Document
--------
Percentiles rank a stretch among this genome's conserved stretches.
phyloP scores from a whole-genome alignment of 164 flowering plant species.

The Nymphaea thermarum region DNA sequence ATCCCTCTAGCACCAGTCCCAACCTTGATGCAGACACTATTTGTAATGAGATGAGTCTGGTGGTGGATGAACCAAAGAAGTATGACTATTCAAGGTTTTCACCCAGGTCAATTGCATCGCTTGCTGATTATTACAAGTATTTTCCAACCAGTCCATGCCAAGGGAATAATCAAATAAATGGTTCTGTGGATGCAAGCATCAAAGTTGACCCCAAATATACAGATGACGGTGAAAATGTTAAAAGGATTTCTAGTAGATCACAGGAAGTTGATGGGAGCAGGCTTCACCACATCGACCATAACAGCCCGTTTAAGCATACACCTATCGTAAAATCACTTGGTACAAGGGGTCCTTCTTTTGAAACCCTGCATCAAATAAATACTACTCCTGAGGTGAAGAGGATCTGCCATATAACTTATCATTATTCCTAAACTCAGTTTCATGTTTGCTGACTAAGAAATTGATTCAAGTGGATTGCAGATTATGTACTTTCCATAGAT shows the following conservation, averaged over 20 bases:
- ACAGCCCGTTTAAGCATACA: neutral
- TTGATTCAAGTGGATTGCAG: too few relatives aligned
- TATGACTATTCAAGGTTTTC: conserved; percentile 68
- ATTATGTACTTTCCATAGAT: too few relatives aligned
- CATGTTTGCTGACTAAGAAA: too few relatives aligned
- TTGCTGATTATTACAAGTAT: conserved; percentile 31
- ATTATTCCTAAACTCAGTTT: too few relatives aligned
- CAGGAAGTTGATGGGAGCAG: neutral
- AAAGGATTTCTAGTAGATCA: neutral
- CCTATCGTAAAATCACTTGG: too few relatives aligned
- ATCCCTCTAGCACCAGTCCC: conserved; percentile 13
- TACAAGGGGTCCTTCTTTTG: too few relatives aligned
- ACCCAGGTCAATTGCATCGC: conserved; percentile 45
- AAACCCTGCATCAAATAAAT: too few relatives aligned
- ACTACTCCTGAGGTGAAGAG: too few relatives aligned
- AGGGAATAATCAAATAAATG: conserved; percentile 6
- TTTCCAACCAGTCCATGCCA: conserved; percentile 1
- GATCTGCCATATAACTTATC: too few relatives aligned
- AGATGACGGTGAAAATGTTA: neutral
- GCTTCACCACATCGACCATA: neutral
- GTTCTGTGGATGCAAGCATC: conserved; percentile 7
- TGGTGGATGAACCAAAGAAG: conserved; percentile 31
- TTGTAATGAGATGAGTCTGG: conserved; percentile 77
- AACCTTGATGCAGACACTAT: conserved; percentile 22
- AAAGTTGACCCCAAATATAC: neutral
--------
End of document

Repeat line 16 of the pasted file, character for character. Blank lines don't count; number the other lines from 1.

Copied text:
- ACCCAGGTCAATTGCATCGC: conserved; percentile 45